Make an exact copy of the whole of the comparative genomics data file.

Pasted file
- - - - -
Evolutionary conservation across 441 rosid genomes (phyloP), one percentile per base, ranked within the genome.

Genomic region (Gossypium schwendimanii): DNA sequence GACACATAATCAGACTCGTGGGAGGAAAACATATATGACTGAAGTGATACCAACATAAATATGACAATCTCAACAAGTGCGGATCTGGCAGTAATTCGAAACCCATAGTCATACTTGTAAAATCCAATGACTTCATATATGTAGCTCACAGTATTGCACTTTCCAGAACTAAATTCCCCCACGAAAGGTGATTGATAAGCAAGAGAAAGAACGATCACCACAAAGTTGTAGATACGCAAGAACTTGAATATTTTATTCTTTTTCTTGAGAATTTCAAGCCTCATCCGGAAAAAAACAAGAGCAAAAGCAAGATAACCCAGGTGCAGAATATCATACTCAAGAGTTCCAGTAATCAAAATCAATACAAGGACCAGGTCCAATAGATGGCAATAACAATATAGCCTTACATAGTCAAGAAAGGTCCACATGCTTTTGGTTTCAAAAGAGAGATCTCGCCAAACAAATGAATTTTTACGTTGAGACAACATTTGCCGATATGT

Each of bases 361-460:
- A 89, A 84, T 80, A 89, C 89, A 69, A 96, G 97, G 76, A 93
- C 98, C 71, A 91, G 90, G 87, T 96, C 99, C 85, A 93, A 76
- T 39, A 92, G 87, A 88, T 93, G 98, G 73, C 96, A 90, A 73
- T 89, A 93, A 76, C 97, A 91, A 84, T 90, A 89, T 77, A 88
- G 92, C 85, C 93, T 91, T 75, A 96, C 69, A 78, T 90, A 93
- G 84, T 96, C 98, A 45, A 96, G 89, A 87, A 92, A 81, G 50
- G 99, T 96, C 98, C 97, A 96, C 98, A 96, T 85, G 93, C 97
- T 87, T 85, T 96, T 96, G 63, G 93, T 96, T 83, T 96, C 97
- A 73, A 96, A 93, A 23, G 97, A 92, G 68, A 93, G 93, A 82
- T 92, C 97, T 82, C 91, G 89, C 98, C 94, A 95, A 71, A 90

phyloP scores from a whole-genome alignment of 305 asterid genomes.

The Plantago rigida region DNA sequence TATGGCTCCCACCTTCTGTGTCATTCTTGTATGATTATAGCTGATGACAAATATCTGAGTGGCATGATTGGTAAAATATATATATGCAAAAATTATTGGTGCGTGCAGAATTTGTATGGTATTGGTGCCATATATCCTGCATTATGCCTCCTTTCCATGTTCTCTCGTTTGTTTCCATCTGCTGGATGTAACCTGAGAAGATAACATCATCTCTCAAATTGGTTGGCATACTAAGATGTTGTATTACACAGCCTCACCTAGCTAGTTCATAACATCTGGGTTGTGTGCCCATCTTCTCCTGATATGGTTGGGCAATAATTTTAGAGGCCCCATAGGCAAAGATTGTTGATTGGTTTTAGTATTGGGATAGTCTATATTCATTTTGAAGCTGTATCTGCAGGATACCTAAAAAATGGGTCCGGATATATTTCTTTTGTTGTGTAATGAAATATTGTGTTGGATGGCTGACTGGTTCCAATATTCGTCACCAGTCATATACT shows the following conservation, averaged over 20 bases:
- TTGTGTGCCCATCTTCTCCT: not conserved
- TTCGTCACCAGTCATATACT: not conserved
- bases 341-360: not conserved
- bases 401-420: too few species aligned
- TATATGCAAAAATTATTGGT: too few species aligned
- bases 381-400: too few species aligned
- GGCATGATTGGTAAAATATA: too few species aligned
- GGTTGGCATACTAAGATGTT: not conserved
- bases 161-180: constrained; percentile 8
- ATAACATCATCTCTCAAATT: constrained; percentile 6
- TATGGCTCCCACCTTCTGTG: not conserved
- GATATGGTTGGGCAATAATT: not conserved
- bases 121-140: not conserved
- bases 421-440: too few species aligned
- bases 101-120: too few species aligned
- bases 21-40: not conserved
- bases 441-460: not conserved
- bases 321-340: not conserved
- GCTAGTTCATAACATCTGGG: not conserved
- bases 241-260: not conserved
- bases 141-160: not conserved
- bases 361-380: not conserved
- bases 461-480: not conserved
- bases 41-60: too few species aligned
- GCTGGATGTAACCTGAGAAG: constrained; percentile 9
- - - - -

Evolutionary conservation across 441 rosid genomes (phyloP), one percentile per base, ranked within the genome.

Genomic region (Gossypium schwendimanii): DNA sequence GACACATAATCAGACTCGTGGGAGGAAAACATATATGACTGAAGTGATACCAACATAAATATGACAATCTCAACAAGTGCGGATCTGGCAGTAATTCGAAACCCATAGTCATACTTGTAAAATCCAATGACTTCATATATGTAGCTCACAGTATTGCACTTTCCAGAACTAAATTCCCCCACGAAAGGTGATTGATAAGCAAGAGAAAGAACGATCACCACAAAGTTGTAGATACGCAAGAACTTGAATATTTTATTCTTTTTCTTGAGAATTTCAAGCCTCATCCGGAAAAAAACAAGAGCAAAAGCAAGATAACCCAGGTGCAGAATATCATACTCAAGAGTTCCAGTAATCAAAATCAATACAAGGACCAGGTCCAATAGATGGCAATAACAATATAGCCTTACATAGTCAAGAAAGGTCCACATGCTTTTGGTTTCAAAAGAGAGATCTCGCCAAACAAATGAATTTTTACGTTGAGACAACATTTGCCGATATGT

Each of bases 361-460:
- A 89, A 84, T 80, A 89, C 89, A 69, A 96, G 97, G 76, A 93
- C 98, C 71, A 91, G 90, G 87, T 96, C 99, C 85, A 93, A 76
- T 39, A 92, G 87, A 88, T 93, G 98, G 73, C 96, A 90, A 73
- T 89, A 93, A 76, C 97, A 91, A 84, T 90, A 89, T 77, A 88
- G 92, C 85, C 93, T 91, T 75, A 96, C 69, A 78, T 90, A 93
- G 84, T 96, C 98, A 45, A 96, G 89, A 87, A 92, A 81, G 50
- G 99, T 96, C 98, C 97, A 96, C 98, A 96, T 85, G 93, C 97
- T 87, T 85, T 96, T 96, G 63, G 93, T 96, T 83, T 96, C 97
- A 73, A 96, A 93, A 23, G 97, A 92, G 68, A 93, G 93, A 82
- T 92, C 97, T 82, C 91, G 89, C 98, C 94, A 95, A 71, A 90

phyloP scores from a whole-genome alignment of 305 asterid genomes.

The Plantago rigida region DNA sequence TATGGCTCCCACCTTCTGTGTCATTCTTGTATGATTATAGCTGATGACAAATATCTGAGTGGCATGATTGGTAAAATATATATATGCAAAAATTATTGGTGCGTGCAGAATTTGTATGGTATTGGTGCCATATATCCTGCATTATGCCTCCTTTCCATGTTCTCTCGTTTGTTTCCATCTGCTGGATGTAACCTGAGAAGATAACATCATCTCTCAAATTGGTTGGCATACTAAGATGTTGTATTACACAGCCTCACCTAGCTAGTTCATAACATCTGGGTTGTGTGCCCATCTTCTCCTGATATGGTTGGGCAATAATTTTAGAGGCCCCATAGGCAAAGATTGTTGATTGGTTTTAGTATTGGGATAGTCTATATTCATTTTGAAGCTGTATCTGCAGGATACCTAAAAAATGGGTCCGGATATATTTCTTTTGTTGTGTAATGAAATATTGTGTTGGATGGCTGACTGGTTCCAATATTCGTCACCAGTCATATACT shows the following conservation, averaged over 20 bases:
- TTGTGTGCCCATCTTCTCCT: not conserved
- TTCGTCACCAGTCATATACT: not conserved
- bases 341-360: not conserved
- bases 401-420: too few species aligned
- TATATGCAAAAATTATTGGT: too few species aligned
- bases 381-400: too few species aligned
- GGCATGATTGGTAAAATATA: too few species aligned
- GGTTGGCATACTAAGATGTT: not conserved
- bases 161-180: constrained; percentile 8
- ATAACATCATCTCTCAAATT: constrained; percentile 6
- TATGGCTCCCACCTTCTGTG: not conserved
- GATATGGTTGGGCAATAATT: not conserved
- bases 121-140: not conserved
- bases 421-440: too few species aligned
- bases 101-120: too few species aligned
- bases 21-40: not conserved
- bases 441-460: not conserved
- bases 321-340: not conserved
- GCTAGTTCATAACATCTGGG: not conserved
- bases 241-260: not conserved
- bases 141-160: not conserved
- bases 361-380: not conserved
- bases 461-480: not conserved
- bases 41-60: too few species aligned
- GCTGGATGTAACCTGAGAAG: constrained; percentile 9